Recent North Greenland temperature warming and accumulation Helle Astrid Kjær, Patrick Zens, Ross Edwards, Martin Olesen, Ruth Mottram, Gabriel Lewis, Christian Terkelsen Holme, Samuel Black, Kasper Holst Lund, Mikkel Schmidt, Dorthe Dahl-Jensen, Bo Vinther, Anders Svensson, Nanna Karlsson, Jason E. Box, Sepp Kipfstuhl, and Paul Vallelonga The Cryosphere Discuss., https//,2021Preprint under review for TC (discussion: open, […]

Arctic Sea Ice News and Analysis Sea ice data updated daily with one-day lag

  • Ho, ho, ho-hum December
    by Audrey Payne on January 5, 2021 at 10:53 pm

    The Arctic climate was extraordinary in 2020, but the year ended with a less spectacular December. Ice growth was faster than average throughout the month, but extent at month’s end remained among the lowest in the satellite record. Air temperatures for … Continue reading →

  • Persistently peculiar
    by Agnieszka Gautier on December 2, 2020 at 7:44 pm

    Entering December, which is the start of winter in the Northern Hemisphere, sea ice extent remains far below average, dominated by the lack of ice on both the Pacific and Atlantic sides of the Arctic Ocean. As was the case for … Continue reading →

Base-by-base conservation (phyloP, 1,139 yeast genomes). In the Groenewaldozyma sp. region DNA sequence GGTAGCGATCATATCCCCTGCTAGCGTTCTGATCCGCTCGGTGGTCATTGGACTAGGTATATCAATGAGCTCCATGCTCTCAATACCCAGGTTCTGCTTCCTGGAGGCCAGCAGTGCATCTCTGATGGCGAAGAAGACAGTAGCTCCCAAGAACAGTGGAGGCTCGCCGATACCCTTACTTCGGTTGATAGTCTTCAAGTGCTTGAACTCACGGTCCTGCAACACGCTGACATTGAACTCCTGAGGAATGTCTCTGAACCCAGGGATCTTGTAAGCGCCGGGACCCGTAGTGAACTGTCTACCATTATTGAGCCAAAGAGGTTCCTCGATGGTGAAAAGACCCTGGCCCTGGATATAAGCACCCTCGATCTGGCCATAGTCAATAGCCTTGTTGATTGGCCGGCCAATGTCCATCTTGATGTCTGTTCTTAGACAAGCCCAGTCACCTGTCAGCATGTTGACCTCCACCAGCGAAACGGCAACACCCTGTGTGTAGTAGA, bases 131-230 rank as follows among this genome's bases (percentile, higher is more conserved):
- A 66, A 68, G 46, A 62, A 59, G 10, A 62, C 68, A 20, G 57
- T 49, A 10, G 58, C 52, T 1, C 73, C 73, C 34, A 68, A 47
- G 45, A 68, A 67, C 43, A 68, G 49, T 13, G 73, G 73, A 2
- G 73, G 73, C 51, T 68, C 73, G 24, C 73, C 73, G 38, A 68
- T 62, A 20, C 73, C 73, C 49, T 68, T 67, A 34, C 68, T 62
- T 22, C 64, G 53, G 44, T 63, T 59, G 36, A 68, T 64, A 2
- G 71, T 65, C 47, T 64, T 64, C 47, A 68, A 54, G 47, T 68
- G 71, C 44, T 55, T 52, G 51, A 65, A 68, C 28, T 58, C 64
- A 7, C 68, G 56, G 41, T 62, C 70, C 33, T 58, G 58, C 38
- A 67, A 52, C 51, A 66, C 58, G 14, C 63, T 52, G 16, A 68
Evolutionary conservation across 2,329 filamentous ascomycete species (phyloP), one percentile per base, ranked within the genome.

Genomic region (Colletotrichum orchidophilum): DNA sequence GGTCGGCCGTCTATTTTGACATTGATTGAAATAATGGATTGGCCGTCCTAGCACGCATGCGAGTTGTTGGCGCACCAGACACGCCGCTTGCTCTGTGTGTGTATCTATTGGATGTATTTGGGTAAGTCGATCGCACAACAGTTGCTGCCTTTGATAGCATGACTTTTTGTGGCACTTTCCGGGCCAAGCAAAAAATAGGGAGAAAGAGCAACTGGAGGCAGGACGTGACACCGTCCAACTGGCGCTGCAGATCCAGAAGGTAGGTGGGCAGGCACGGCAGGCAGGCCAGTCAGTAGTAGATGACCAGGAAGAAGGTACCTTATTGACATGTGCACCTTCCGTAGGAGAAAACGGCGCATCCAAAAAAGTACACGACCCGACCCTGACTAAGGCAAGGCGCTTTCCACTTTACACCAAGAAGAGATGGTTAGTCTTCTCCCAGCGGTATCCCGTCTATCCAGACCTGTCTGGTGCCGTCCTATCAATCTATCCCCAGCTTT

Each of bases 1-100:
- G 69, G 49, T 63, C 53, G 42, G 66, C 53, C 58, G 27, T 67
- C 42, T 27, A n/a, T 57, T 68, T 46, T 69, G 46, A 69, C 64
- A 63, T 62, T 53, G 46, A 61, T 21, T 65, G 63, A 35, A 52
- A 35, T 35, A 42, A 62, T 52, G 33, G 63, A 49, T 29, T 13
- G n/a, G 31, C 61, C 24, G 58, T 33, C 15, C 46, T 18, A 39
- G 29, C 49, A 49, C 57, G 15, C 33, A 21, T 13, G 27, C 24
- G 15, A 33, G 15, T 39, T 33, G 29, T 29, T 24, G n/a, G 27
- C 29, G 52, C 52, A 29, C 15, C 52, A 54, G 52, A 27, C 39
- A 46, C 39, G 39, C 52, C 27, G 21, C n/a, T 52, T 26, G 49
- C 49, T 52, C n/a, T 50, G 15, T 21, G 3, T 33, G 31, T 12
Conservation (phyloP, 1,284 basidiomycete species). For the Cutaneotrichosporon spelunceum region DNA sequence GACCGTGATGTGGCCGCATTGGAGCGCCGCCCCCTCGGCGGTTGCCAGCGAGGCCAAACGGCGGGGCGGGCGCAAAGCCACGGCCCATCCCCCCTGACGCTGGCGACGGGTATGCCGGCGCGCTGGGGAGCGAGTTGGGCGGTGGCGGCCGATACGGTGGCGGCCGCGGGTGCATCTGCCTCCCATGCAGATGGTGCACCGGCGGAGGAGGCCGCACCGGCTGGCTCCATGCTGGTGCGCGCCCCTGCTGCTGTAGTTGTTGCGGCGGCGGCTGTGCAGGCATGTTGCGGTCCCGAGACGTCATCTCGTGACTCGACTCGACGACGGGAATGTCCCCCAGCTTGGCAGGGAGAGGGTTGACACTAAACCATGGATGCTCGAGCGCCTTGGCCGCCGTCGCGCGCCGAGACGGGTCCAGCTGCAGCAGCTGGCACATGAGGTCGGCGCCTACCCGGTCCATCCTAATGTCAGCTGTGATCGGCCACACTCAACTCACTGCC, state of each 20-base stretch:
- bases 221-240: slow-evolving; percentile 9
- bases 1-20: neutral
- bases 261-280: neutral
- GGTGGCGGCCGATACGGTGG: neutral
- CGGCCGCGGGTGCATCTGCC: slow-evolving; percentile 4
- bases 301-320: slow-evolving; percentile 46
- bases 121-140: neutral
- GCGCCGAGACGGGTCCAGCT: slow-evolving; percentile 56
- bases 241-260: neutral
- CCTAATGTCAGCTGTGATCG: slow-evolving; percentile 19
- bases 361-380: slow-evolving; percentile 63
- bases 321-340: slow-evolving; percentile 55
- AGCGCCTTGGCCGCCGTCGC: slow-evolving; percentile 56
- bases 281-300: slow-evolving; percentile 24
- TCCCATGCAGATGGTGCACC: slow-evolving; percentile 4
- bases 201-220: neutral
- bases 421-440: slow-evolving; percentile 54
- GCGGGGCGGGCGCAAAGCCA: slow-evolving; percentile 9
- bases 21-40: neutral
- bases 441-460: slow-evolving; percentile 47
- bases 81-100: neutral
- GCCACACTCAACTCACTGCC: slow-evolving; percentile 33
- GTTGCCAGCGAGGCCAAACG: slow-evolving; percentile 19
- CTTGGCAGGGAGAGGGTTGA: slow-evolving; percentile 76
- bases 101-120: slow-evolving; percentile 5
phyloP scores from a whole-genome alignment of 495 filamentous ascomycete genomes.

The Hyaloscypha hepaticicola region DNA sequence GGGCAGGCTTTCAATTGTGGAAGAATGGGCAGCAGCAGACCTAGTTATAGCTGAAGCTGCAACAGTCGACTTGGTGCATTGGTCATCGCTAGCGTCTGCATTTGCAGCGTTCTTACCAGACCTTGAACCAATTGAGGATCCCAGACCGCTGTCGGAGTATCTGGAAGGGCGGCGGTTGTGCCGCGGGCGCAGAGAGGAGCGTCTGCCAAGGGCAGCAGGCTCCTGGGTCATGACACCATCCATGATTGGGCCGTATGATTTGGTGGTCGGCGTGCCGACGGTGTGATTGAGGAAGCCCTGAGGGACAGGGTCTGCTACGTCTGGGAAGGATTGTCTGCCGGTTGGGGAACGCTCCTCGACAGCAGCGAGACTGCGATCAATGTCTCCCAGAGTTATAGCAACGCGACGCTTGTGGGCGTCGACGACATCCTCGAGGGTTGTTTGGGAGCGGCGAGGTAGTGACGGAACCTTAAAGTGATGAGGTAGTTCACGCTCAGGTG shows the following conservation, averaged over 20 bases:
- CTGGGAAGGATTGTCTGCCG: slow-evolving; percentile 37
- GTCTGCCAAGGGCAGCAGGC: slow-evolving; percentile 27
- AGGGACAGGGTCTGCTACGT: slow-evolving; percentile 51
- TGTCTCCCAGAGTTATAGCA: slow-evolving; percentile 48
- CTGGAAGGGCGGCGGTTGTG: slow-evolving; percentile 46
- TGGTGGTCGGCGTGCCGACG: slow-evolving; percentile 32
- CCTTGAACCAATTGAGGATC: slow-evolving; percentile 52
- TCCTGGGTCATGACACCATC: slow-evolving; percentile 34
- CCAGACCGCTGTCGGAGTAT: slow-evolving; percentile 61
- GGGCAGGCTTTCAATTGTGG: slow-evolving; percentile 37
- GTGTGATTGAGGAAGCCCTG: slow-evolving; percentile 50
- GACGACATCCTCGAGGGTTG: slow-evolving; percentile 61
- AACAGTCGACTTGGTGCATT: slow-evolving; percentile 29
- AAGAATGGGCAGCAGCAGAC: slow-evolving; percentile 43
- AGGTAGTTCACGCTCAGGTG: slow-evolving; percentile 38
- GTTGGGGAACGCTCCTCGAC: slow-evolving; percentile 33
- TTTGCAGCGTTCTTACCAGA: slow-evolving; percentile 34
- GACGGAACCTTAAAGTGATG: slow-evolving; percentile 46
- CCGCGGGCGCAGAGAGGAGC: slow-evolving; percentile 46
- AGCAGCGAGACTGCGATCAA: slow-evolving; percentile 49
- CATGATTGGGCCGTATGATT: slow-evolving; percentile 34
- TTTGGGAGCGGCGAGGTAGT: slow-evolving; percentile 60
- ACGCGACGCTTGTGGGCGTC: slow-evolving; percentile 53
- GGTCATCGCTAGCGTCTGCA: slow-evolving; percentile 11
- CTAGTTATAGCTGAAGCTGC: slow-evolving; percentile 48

• Ocean waves in November—in the Arctic
    by Audrey Payne on November 4, 2020 at 10:35 pm

    A vast area of the Arctic Ocean remains ice free as November begins, far later in the season than is typical. The monthly average ice extent for October is the lowest in the satellite record. On October 24, a record … Continue reading →

  • Lingering seashore days
    by Agnieszka Gautier on October 5, 2020 at 6:20 pm

    Following the sea ice extent minimum on September 15, 2020, expansion of the ice edge has been most notable in the northern Chukchi and Beaufort Seas. The ice edge along the Laptev Sea continued to retreat farther. Antarctic sea ice has … Continue reading →

  • Arctic sea ice decline stalls out at second...
    by Agnieszka Gautier on September 21, 2020 at 3:00 pm

    On September 15, Arctic sea ice likely reached its annual minimum extent of 3.74 million square kilometers (1.44 million square miles). The minimum ice extent is the second lowest in the 42-year-old satellite record, reinforcing the long-term downward trend in Arctic ice extent. Sea … Continue reading → - latest science and technology news stories internet news portal provides the latest news on science including: Physics, Nanotechnology, Life Sciences, Space Science, Earth Science, Environment, Health and Medicine.